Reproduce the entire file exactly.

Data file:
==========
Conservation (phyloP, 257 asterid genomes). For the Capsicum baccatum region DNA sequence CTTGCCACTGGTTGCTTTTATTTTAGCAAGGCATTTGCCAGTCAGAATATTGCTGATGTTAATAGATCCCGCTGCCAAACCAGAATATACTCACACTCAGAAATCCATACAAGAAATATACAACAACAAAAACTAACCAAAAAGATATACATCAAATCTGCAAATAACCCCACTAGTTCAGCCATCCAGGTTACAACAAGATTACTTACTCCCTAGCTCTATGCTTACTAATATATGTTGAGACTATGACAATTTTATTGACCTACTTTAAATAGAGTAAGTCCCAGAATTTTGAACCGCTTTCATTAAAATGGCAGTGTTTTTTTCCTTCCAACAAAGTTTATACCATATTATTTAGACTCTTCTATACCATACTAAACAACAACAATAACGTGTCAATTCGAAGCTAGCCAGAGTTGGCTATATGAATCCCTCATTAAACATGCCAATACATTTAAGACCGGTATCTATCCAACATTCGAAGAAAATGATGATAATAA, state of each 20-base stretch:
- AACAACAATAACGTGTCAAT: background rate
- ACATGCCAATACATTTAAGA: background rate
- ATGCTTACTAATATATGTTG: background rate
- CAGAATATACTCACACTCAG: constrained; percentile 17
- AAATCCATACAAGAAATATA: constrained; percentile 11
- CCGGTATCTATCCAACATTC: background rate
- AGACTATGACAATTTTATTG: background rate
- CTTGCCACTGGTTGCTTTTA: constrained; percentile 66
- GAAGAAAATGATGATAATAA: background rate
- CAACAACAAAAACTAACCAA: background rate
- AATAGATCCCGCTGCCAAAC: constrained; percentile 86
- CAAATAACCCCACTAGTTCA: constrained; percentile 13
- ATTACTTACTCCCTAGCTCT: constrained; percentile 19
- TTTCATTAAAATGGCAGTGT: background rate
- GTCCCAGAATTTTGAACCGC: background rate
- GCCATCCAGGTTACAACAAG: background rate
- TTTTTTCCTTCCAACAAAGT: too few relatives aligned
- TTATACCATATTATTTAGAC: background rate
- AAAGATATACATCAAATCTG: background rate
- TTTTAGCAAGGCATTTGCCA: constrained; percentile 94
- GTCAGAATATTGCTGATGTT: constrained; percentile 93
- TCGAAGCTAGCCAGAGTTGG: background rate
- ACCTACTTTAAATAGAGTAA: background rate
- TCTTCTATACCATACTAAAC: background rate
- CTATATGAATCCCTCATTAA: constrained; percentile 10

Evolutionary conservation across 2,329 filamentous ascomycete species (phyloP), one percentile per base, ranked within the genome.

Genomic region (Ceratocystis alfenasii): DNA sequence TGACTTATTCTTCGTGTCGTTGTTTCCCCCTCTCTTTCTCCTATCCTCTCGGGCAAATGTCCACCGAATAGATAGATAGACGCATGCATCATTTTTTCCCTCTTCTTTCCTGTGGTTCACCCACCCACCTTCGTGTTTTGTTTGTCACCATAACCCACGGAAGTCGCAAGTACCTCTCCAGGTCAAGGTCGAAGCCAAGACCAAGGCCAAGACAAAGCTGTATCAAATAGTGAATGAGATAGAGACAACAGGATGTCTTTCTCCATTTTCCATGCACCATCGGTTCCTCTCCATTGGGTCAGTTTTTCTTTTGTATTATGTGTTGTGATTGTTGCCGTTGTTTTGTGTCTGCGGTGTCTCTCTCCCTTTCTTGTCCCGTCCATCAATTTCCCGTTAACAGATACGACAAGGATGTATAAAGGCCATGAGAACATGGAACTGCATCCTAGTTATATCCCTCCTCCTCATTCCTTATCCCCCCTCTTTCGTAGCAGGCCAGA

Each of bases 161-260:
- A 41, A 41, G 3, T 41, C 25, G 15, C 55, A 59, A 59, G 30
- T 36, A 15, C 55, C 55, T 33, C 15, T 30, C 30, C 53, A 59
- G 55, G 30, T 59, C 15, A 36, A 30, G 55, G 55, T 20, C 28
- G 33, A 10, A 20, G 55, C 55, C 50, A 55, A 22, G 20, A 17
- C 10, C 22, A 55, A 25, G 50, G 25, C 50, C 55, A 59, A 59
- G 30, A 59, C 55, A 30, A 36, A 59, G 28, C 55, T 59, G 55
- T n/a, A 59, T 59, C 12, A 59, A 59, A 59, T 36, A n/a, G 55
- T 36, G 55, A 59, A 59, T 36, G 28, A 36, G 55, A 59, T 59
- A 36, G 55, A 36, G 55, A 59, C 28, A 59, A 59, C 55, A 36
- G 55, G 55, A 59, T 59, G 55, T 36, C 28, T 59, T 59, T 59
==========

Conservation (phyloP, 257 asterid genomes). For the Capsicum baccatum region DNA sequence CTTGCCACTGGTTGCTTTTATTTTAGCAAGGCATTTGCCAGTCAGAATATTGCTGATGTTAATAGATCCCGCTGCCAAACCAGAATATACTCACACTCAGAAATCCATACAAGAAATATACAACAACAAAAACTAACCAAAAAGATATACATCAAATCTGCAAATAACCCCACTAGTTCAGCCATCCAGGTTACAACAAGATTACTTACTCCCTAGCTCTATGCTTACTAATATATGTTGAGACTATGACAATTTTATTGACCTACTTTAAATAGAGTAAGTCCCAGAATTTTGAACCGCTTTCATTAAAATGGCAGTGTTTTTTTCCTTCCAACAAAGTTTATACCATATTATTTAGACTCTTCTATACCATACTAAACAACAACAATAACGTGTCAATTCGAAGCTAGCCAGAGTTGGCTATATGAATCCCTCATTAAACATGCCAATACATTTAAGACCGGTATCTATCCAACATTCGAAGAAAATGATGATAATAA, state of each 20-base stretch:
- AACAACAATAACGTGTCAAT: background rate
- ACATGCCAATACATTTAAGA: background rate
- ATGCTTACTAATATATGTTG: background rate
- CAGAATATACTCACACTCAG: constrained; percentile 17
- AAATCCATACAAGAAATATA: constrained; percentile 11
- CCGGTATCTATCCAACATTC: background rate
- AGACTATGACAATTTTATTG: background rate
- CTTGCCACTGGTTGCTTTTA: constrained; percentile 66
- GAAGAAAATGATGATAATAA: background rate
- CAACAACAAAAACTAACCAA: background rate
- AATAGATCCCGCTGCCAAAC: constrained; percentile 86
- CAAATAACCCCACTAGTTCA: constrained; percentile 13
- ATTACTTACTCCCTAGCTCT: constrained; percentile 19
- TTTCATTAAAATGGCAGTGT: background rate
- GTCCCAGAATTTTGAACCGC: background rate
- GCCATCCAGGTTACAACAAG: background rate
- TTTTTTCCTTCCAACAAAGT: too few relatives aligned
- TTATACCATATTATTTAGAC: background rate
- AAAGATATACATCAAATCTG: background rate
- TTTTAGCAAGGCATTTGCCA: constrained; percentile 94
- GTCAGAATATTGCTGATGTT: constrained; percentile 93
- TCGAAGCTAGCCAGAGTTGG: background rate
- ACCTACTTTAAATAGAGTAA: background rate
- TCTTCTATACCATACTAAAC: background rate
- CTATATGAATCCCTCATTAA: constrained; percentile 10

Evolutionary conservation across 2,329 filamentous ascomycete species (phyloP), one percentile per base, ranked within the genome.

Genomic region (Ceratocystis alfenasii): DNA sequence TGACTTATTCTTCGTGTCGTTGTTTCCCCCTCTCTTTCTCCTATCCTCTCGGGCAAATGTCCACCGAATAGATAGATAGACGCATGCATCATTTTTTCCCTCTTCTTTCCTGTGGTTCACCCACCCACCTTCGTGTTTTGTTTGTCACCATAACCCACGGAAGTCGCAAGTACCTCTCCAGGTCAAGGTCGAAGCCAAGACCAAGGCCAAGACAAAGCTGTATCAAATAGTGAATGAGATAGAGACAACAGGATGTCTTTCTCCATTTTCCATGCACCATCGGTTCCTCTCCATTGGGTCAGTTTTTCTTTTGTATTATGTGTTGTGATTGTTGCCGTTGTTTTGTGTCTGCGGTGTCTCTCTCCCTTTCTTGTCCCGTCCATCAATTTCCCGTTAACAGATACGACAAGGATGTATAAAGGCCATGAGAACATGGAACTGCATCCTAGTTATATCCCTCCTCCTCATTCCTTATCCCCCCTCTTTCGTAGCAGGCCAGA

Each of bases 161-260:
- A 41, A 41, G 3, T 41, C 25, G 15, C 55, A 59, A 59, G 30
- T 36, A 15, C 55, C 55, T 33, C 15, T 30, C 30, C 53, A 59
- G 55, G 30, T 59, C 15, A 36, A 30, G 55, G 55, T 20, C 28
- G 33, A 10, A 20, G 55, C 55, C 50, A 55, A 22, G 20, A 17
- C 10, C 22, A 55, A 25, G 50, G 25, C 50, C 55, A 59, A 59
- G 30, A 59, C 55, A 30, A 36, A 59, G 28, C 55, T 59, G 55
- T n/a, A 59, T 59, C 12, A 59, A 59, A 59, T 36, A n/a, G 55
- T 36, G 55, A 59, A 59, T 36, G 28, A 36, G 55, A 59, T 59
- A 36, G 55, A 36, G 55, A 59, C 28, A 59, A 59, C 55, A 36
- G 55, G 55, A 59, T 59, G 55, T 36, C 28, T 59, T 59, T 59